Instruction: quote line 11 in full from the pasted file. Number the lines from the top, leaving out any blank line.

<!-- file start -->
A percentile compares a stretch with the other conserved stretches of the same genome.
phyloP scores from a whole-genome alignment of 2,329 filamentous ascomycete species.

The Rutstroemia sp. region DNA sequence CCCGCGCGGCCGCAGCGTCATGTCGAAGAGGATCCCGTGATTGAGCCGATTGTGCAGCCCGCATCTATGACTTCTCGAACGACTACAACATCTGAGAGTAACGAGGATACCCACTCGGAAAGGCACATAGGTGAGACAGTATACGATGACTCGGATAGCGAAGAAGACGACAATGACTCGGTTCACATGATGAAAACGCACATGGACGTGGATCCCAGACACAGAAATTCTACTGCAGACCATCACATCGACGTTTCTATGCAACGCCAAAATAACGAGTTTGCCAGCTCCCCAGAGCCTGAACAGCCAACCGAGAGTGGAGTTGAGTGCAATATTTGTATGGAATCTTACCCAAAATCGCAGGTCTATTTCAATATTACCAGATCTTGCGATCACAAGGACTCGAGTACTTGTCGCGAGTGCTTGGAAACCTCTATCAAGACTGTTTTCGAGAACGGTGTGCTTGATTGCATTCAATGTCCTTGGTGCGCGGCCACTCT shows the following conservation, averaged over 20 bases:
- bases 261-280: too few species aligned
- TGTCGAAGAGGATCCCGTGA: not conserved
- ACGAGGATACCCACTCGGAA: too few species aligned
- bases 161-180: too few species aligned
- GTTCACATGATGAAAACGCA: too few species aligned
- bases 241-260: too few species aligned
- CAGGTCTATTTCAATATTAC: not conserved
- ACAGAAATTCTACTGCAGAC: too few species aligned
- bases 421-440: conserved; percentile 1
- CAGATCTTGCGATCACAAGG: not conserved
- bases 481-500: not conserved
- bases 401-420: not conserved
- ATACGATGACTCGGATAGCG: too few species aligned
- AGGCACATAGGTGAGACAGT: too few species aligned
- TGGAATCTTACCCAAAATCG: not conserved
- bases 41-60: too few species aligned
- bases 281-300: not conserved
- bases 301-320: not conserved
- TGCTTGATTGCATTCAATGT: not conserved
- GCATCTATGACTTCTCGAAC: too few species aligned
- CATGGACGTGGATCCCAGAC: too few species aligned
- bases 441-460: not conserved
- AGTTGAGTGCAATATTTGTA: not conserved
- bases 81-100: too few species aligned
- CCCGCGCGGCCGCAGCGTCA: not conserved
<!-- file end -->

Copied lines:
- ACAGAAATTCTACTGCAGAC: too few species aligned